The current hourly minimum wage is 23.12, NIS (New Israeli Shekels),the equivalent of 184.96 NIS for an eight hour working day, having risen from 20.70 NIS in 2009. However, for Palestinian workers on Israeli settlements in the Jordan Valley these conditions seem an impossible dream.

Zaid and Rashid are employed directly by the settlers in Beqa’ot and speak to them directly to arrange their work. Both get paid 82 New Israeli Shekels (NIS), 18 of which goes towards daily transport.

They have no insurance provided by their employer. Rashid explains: “Last year one of the workers died, but the settlers did not help his family at all.

The men do not receive any paid holiday, even for religious holidays. This is despite the fact that an Israeli government website advises that workers are entitled to 14 days paid holiday and must receive a written contract and payslips from their employer (see here).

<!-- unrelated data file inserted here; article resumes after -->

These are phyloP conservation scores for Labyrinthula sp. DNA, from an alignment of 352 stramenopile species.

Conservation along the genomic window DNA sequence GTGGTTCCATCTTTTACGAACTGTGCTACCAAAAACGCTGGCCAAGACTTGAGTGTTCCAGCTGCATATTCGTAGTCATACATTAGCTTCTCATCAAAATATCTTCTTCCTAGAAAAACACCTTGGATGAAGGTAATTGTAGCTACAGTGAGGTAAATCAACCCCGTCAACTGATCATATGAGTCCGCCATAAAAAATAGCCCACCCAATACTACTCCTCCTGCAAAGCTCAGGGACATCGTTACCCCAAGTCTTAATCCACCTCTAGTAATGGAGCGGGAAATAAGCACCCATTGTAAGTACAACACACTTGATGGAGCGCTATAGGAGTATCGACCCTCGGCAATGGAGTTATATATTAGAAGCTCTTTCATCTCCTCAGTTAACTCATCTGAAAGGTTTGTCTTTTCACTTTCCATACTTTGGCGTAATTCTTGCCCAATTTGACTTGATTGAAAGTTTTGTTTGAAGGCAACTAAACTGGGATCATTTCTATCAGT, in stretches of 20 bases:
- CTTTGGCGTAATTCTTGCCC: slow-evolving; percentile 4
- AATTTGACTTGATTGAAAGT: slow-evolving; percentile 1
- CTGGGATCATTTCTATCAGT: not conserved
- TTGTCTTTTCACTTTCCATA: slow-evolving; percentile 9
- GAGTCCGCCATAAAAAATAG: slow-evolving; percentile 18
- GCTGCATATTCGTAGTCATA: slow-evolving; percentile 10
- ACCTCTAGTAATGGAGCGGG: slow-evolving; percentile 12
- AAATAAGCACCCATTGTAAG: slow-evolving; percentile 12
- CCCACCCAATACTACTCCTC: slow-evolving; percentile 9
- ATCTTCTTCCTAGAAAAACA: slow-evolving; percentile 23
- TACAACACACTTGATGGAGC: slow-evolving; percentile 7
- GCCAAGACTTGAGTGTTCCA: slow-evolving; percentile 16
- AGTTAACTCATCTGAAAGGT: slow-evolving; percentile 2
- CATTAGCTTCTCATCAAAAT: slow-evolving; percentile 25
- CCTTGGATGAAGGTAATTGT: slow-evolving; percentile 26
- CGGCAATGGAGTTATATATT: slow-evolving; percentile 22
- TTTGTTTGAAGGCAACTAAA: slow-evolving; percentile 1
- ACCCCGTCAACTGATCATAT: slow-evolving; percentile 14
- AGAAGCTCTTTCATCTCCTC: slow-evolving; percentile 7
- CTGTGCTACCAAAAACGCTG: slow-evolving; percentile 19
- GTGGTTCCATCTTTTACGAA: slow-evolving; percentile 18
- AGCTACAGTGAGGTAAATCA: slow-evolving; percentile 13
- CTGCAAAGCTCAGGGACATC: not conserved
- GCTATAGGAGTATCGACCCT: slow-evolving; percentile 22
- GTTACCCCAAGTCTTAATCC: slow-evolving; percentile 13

Both men are members of the General Palestinian Workers Union (GPWU). However, they are unable to represent workers in Beqa’ot or negotiate with their bosses. According to Rashid: “We organise trainings for agricultural workers but we are not recognised by the settlers, we do not receive any representation from Histradrut”.

Histradrut is the Israeli trade union organisation. Many campaigners for boycott, divestment and sanctions against Israeli apartheid have called for a boycott of the Histradrut because of its failure to represent Palestinian workers and its overt support of Israeli state policies. For example, in 2010 the British University and College Union broke ties with the Histradrut; a UCU spokesperson said the Histradrut, “supported the Israeli assault on civilians in Gaza” and “did not deserve the name of a trade union”.